Has Twitter Made the Sports Reporter Obsolete?
An NFL star live tweets his own traffic stop. An accidental DM reveals a shocking trade rumor. Instead of press releases, Tiger Woods breaks news about Tiger Woods by having @TigerWoods share a link to TigerWoods.com. These are just a few examples of sports stars bypassing traditional media outlets to tell their stories directly to fans. Athletes and teams no longer just control the message, they can be their own messenger. So what is a sports reporter to do? In an era of real-time box scores and self-created scoops, has the role of the traditional reporter doing locker room interviews and post-game recaps become irrelevant? Two respected and highly engaged sports journalists discuss how the immediacy and reach of Twitter have changed the very nature of their jobs—and how sports media must adapt to the "always on" world.
Bruce Feldman is a New York Times best-selling author and has covered college football for two decades, including 17 years at ESPN. He joined CBS in 2011 and covers the sport for the company's broadcast, online and cable platforms.
Bruce co-wrote Swing Your Sword, which was published in July 2011. The book reached number five on the New York Times Bestsellers list. He also is the author of Meat Market: Inside the Smash-Mouth World of College Football Recruiting and Cane Mutiny: How the Miami Hurricanes Overturned the Football Establishment. His articles have been cited in several editions of The Best American Sports Writing, nominated for numerous national magazine awards and he has won first place awards in contests sponsored by the Football Writers Association of America.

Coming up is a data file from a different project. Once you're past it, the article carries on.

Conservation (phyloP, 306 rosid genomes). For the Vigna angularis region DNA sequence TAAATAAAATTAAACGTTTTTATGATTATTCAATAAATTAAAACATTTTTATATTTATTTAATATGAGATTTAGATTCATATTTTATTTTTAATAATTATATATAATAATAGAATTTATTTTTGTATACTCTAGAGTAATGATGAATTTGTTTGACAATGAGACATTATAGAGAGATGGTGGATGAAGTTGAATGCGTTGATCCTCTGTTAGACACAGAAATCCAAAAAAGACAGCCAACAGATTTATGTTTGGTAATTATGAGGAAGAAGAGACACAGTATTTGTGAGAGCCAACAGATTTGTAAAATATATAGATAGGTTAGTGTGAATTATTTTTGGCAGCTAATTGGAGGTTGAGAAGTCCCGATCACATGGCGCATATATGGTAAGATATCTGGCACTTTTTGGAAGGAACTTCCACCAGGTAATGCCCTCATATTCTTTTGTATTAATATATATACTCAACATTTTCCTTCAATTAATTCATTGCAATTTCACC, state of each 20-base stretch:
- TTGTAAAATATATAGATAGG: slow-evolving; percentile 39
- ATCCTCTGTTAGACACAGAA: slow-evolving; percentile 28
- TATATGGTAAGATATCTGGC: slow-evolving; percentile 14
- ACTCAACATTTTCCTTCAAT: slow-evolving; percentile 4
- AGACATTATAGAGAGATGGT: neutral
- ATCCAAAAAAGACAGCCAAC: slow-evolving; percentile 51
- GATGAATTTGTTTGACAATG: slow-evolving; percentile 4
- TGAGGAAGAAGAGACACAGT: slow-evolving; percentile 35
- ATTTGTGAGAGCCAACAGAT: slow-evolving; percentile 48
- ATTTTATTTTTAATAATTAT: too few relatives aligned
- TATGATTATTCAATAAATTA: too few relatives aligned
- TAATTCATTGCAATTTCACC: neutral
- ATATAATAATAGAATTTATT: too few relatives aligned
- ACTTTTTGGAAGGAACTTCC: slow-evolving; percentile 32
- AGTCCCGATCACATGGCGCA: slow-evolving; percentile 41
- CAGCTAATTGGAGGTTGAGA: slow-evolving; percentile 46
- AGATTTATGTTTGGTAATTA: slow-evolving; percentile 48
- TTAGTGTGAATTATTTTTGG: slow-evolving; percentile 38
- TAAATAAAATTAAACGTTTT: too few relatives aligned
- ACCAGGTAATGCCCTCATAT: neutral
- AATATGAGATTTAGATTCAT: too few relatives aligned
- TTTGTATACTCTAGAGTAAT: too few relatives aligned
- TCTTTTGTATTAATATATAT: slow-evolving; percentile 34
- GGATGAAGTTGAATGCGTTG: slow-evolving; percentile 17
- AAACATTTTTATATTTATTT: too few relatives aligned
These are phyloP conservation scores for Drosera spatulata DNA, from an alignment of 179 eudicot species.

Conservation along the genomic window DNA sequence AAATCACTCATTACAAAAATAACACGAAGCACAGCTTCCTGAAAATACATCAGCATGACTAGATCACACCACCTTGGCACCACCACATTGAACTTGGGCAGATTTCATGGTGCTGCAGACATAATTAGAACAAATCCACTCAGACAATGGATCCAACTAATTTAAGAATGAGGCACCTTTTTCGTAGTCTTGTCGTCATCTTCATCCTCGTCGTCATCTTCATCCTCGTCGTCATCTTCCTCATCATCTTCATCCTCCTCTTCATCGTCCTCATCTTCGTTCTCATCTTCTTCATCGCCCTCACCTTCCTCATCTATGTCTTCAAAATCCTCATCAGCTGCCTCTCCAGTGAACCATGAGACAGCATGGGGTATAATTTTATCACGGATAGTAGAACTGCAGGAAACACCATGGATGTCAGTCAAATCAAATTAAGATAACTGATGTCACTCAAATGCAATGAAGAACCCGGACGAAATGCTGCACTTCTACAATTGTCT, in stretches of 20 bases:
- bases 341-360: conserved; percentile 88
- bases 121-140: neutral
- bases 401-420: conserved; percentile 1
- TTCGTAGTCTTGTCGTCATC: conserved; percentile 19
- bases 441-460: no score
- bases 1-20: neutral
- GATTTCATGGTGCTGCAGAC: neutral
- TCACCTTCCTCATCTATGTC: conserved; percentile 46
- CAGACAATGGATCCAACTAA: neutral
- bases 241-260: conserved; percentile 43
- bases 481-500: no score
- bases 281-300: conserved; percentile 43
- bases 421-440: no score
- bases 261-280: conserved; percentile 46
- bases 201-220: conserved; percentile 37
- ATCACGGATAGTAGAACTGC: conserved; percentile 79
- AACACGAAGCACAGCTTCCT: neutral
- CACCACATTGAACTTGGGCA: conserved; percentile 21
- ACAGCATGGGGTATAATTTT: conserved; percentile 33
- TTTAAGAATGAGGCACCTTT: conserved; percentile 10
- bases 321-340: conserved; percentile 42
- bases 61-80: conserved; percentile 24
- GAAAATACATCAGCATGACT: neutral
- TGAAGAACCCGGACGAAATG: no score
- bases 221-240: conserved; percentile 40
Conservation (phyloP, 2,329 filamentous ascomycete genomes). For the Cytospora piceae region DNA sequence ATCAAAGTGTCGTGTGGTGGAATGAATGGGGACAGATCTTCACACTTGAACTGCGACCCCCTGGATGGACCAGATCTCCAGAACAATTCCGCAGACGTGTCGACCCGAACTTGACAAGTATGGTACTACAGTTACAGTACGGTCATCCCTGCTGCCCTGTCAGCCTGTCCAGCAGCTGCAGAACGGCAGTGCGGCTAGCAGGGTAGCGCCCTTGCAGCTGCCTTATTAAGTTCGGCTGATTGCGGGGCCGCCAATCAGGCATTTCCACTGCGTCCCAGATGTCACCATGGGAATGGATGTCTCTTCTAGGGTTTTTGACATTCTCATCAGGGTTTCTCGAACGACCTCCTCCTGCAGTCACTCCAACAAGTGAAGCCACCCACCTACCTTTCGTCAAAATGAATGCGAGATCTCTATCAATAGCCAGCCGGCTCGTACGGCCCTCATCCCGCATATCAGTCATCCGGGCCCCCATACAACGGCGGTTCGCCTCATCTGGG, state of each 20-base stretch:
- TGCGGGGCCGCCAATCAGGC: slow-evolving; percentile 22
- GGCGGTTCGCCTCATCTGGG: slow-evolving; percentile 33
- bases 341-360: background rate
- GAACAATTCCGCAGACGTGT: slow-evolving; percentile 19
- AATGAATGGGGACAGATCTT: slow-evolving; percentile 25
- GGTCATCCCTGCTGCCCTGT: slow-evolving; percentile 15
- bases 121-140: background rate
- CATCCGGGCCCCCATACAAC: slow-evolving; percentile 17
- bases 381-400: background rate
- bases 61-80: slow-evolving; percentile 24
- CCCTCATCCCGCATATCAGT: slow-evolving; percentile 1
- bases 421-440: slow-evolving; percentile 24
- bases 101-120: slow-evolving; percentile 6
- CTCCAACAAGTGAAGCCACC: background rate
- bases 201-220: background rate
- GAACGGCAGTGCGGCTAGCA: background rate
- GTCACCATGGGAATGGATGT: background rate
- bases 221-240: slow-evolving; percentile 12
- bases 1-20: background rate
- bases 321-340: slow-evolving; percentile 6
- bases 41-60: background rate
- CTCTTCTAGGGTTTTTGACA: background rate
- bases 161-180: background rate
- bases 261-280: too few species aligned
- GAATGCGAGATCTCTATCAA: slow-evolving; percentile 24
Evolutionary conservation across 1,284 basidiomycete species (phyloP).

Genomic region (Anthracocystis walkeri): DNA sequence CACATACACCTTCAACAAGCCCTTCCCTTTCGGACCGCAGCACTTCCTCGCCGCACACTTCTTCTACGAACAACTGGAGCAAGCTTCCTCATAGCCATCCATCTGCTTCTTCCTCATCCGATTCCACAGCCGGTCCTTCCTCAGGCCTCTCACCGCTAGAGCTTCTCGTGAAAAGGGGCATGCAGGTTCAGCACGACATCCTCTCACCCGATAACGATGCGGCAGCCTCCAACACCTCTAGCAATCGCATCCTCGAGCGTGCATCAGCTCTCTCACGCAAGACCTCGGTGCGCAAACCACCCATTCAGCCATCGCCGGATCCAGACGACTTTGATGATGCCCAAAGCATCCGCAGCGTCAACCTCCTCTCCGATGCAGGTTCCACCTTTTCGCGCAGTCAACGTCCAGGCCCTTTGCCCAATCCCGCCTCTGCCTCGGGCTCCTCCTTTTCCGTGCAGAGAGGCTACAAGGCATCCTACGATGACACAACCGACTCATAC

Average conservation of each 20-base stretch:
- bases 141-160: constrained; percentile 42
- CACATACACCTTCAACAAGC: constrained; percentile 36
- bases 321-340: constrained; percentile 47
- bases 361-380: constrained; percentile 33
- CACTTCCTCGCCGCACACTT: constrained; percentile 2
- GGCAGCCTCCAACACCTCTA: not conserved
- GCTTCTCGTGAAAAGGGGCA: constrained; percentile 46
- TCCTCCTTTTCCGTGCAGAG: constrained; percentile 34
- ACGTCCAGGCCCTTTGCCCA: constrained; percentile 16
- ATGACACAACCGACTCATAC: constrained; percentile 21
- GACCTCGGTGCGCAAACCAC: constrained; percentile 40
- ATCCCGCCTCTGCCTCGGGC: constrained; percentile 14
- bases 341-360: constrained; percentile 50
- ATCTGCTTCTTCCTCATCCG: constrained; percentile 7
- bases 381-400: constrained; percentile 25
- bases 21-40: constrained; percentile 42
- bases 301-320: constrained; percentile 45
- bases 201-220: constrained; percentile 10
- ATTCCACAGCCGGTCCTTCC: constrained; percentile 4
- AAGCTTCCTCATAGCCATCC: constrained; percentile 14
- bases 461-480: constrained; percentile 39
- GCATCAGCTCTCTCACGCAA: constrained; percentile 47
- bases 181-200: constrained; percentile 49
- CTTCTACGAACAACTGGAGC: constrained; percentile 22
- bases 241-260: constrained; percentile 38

Dashiell is a freelance writer and editor who has been blogging professionally since 2006, and writing for internet publications since long before that. He spent more then four years as a editor and contributor at Gawker Media, where he wrote for Deadpsin, Gawker, Gizmodo, and several other realms of the empire. He was the first sports editor at Business Insider, and is currently featured on the early morning news shift at The Atlantic Wire.
Richard Deitsch is a writer and editor at Sports Illustrated and SI.com. He has covered five Olympic Games, NCAA championships and Super Bowls, and worked for nearly every division of SI, including the Swimsuit Issue and SI For Women. His specialties include sports media, women's athletics, and the Olympics. He spent the 2008-09 academic year studying as a Knight-Wallace Fellow at the University of Michigan, where he examined the intersection of 20-somethings and the sports blogosphere.
Deitsch has a B.A. in Communications and Political Science from the University at Buffalo and an M.S. from the Columbia Graduate School of Journalism, where he works as an adjunct professor. He has worked at Sports Illustrated since 1997, after serving as an intern for Sports Illustrated for Kids. Last month, Mashable.com named him as one of the “11 Sports Writers You Need to Follow on Twitter.”